“For those of you who have been in the sector for a while, you’ll know that going mainstream has sometimes felt like something of a distant dream. If I’m honest it still does on occasion, but this advertising campaign will reach new people and lead to greater awareness of social enterprise.”
Social Enterprise UK, chief executive, Peter Holbrook, writing for Social Enterprise on the launch of an ad campaign to promote social enterprises at London tube stations during upcoming sporting event, the Olympic Games. As of yesterday, the posters promoting four social enterprises will be on display at 20 locations around the capital and run throughout the Olympics and Paralympics.
The campaign has been launched by arc, a project run by Business in the Community to help social enterprises create 1,000 new jobs by 2015 in the area where the games are taking place. Explaining the thinking behind the ad campaign they note that: “The key insight that drove the ad concept was that the social enterprise brands were all about people; the people that had created the enterprises, the people that the enterprises assist such as the disadvantaged and homeless working at Bikeworks, the world’s poorest communities through Belu’s contribution of its profits to WaterAid, young people through Circle Sports; and the people that the campaign was designed to appeal to and activate – Londoners who positively want to make a difference to people’s lives and the environment. Many of the people pictured within the campaign are existing employees of the social enterprises.”
For Peter Holbrook, this is a vital next step in the social enterprise movement towards mainstream recognition. He continues: “At the moment most people know what The Big Issue is, they recognise a bar of Divine Chocolate and millions are familiar with Fifteen. But social enterprise has still not entered their vocabulary.”
This is a fairly sobering assessment of the current position but the reality is, if anything, slightly worse. It may be true that most people have heard of The Big Issue but, while Divine and Fifteen are successful (small) businesses which are popular with customers and deliver significant social impact, it’s optimistic to suggest that they’re household names. Social enterprise, as a general idea, is not breaking through into the mainstream consciousness but individual social enterprises aren’t either.
This is one of the problems that makes promoting the idea of social enterprise so difficult. However good the campaigns, for the idea of social enterprise to enter mainstream consumer markets you really need lots of social enterprise products to be in the mainstream already for people to buy.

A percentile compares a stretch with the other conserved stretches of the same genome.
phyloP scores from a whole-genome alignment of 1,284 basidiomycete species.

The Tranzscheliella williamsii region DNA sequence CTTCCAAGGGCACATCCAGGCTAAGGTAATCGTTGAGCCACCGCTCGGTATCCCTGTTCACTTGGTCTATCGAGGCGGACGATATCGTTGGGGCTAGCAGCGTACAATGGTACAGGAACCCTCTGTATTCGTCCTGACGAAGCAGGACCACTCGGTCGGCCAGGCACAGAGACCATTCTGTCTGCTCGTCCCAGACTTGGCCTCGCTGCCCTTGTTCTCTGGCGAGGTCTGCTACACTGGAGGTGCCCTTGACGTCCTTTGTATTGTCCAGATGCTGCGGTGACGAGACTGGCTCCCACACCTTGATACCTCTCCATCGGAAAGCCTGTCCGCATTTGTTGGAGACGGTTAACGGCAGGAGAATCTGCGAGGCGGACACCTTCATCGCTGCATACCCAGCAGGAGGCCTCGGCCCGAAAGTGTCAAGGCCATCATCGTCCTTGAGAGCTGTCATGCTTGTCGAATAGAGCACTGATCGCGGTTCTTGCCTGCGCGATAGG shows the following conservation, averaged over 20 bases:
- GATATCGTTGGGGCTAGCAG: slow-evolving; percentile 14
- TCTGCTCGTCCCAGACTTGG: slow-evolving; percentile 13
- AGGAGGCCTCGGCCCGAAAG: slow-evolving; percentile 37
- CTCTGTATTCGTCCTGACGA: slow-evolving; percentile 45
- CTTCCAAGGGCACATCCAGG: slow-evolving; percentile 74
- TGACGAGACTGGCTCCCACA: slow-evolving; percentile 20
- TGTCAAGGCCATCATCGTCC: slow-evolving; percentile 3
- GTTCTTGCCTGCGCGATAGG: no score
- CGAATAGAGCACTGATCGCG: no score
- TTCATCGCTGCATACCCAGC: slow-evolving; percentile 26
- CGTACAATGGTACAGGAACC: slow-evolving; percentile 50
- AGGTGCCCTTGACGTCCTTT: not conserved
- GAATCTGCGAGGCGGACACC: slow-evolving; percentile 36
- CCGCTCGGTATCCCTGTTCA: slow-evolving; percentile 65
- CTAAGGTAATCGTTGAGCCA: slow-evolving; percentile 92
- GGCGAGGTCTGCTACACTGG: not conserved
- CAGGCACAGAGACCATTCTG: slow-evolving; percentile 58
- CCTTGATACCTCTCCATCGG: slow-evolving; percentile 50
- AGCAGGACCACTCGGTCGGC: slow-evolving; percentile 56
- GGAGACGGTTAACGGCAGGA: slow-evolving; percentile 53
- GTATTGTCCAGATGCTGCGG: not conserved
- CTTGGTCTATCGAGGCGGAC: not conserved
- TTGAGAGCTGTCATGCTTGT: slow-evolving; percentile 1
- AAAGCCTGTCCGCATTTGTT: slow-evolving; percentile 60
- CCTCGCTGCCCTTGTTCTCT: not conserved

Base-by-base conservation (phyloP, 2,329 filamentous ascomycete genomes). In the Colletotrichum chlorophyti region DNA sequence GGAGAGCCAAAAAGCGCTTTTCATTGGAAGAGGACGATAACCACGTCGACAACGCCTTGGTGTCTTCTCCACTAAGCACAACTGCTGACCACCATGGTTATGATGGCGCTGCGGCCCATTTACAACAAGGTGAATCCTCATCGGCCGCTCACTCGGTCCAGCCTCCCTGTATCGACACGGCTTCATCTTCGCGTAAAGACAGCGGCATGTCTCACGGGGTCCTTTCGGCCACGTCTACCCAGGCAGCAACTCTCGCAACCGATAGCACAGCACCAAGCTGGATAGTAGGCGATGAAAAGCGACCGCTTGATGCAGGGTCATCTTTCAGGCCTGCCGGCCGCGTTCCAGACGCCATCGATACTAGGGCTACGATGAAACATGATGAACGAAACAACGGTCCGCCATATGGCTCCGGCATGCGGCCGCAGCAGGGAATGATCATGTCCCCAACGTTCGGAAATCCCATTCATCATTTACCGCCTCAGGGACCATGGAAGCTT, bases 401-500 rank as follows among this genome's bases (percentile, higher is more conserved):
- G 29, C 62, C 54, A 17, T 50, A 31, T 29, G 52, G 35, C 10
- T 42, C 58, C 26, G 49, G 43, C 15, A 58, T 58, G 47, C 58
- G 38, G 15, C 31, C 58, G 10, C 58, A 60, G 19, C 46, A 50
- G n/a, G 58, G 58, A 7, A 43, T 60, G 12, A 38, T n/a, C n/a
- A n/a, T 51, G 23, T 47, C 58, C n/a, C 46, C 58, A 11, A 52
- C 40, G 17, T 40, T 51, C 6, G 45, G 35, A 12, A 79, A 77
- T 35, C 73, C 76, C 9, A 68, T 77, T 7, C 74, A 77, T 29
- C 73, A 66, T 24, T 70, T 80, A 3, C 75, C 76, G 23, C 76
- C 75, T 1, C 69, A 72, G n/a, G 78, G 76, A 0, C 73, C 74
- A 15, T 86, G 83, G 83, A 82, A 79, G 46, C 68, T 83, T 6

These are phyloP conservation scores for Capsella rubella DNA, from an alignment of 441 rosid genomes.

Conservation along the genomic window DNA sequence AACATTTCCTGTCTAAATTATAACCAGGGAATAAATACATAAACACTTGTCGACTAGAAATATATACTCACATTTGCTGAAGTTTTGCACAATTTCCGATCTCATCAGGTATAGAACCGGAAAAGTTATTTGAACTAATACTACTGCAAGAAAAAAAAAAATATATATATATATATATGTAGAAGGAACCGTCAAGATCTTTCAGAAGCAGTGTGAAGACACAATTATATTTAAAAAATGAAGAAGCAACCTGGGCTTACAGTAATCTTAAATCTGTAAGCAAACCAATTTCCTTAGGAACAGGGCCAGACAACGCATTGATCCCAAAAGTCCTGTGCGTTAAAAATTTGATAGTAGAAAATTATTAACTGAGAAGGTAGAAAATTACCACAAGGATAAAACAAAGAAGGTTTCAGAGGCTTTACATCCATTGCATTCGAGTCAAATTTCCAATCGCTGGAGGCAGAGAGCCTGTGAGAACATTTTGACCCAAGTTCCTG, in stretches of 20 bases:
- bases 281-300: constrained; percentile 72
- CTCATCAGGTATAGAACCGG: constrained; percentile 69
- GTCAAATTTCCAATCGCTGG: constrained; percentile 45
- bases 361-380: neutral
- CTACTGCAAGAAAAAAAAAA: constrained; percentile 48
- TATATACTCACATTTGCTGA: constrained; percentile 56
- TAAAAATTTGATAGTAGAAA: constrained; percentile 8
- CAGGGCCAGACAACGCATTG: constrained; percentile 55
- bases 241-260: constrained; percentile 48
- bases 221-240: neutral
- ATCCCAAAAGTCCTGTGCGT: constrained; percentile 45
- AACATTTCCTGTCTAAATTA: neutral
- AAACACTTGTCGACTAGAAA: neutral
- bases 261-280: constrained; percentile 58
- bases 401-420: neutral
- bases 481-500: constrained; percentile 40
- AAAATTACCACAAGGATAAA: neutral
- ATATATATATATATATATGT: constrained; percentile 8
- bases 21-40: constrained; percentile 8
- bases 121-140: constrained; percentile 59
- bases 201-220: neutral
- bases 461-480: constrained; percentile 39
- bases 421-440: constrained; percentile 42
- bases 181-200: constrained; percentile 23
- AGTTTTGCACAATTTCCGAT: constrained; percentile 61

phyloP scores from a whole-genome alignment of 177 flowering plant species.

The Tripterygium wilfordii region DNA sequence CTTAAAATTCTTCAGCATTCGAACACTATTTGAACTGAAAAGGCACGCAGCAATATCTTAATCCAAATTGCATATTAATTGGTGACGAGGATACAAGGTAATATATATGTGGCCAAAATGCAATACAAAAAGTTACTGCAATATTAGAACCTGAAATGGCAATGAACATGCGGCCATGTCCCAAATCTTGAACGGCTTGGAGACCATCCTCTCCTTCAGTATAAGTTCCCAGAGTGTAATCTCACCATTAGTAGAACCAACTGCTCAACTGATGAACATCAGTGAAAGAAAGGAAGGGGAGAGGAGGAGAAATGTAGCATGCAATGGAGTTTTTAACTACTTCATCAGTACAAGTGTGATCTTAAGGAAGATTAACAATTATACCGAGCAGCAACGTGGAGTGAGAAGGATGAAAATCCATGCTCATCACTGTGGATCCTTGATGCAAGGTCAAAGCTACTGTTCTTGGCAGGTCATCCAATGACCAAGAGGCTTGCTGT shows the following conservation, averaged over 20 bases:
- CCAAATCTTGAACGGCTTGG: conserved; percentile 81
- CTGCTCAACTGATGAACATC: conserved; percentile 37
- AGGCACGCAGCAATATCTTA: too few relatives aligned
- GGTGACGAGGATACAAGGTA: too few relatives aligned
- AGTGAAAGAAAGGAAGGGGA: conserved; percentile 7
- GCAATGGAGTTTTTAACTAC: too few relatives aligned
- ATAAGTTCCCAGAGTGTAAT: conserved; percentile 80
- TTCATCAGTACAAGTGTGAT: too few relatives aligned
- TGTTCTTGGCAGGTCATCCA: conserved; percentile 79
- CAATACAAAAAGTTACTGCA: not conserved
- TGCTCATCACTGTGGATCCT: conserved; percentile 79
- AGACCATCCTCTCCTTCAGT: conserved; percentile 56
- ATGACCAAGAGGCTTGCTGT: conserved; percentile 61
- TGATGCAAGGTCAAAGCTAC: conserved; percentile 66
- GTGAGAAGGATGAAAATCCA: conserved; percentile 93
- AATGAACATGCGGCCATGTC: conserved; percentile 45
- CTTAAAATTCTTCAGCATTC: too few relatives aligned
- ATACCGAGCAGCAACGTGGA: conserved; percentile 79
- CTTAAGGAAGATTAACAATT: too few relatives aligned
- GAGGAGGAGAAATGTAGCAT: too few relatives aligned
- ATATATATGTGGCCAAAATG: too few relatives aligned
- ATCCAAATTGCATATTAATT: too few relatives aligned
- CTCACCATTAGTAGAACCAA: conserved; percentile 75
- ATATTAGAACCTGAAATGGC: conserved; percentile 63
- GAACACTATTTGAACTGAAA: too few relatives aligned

Two of the organisations featured in the arc ad campaign are primarily selling in consumer markets: Clarity, who make soap and other cleaning products while providing jobs for blind people and Belu, the 100% carbon neutral water company. They’re both organisations that I’ve heard of through my work in social enterprise but – not only have I never bought their products – I’ve never knowingly seen their products in a supermarket (or elsewhere) as a consumer. That’s not because they’re doing badly – as of April, Belu has been available in 300 Sainsbury’s stores – but that’s the reality of my consumer experience.
I make that point not to criticise the ad campaign but to illustrate the level of the challenge involved in going from where we are now to a position where consumer products made by social enterprises are automatic week in, week out purchases even for most people who are active supporters of social enterprise.
I think this campaign is a step in the right direction. The only way to start the process of getting social enterprise products is to display some of the products, prominently, so that as many people as possible recognise those products if they see them and, hopefully, remember something from the ads that might them to buy them.
Moving forward, though, there’s plenty of questions about how the social enterprise movement promotes itself to as wide an audience as possible. While parts of the movement – including Co-operatives or companies providing Fairtrade products – do have clear specific messages about what they do and why it’s different and better, there isn’t yet a clearly agreed set of messages about social enterprise as whole which all or most social enterprises are aware of and actively promoting.
Having that clear set of messages wouldn’t solve all the problems – particularly the ones around being big enough to sell products to millions of people even if they wanted to buy them – but it would be a start. This campaign and the reaction to it will be a useful way of finding out whether the public is likely to be interested.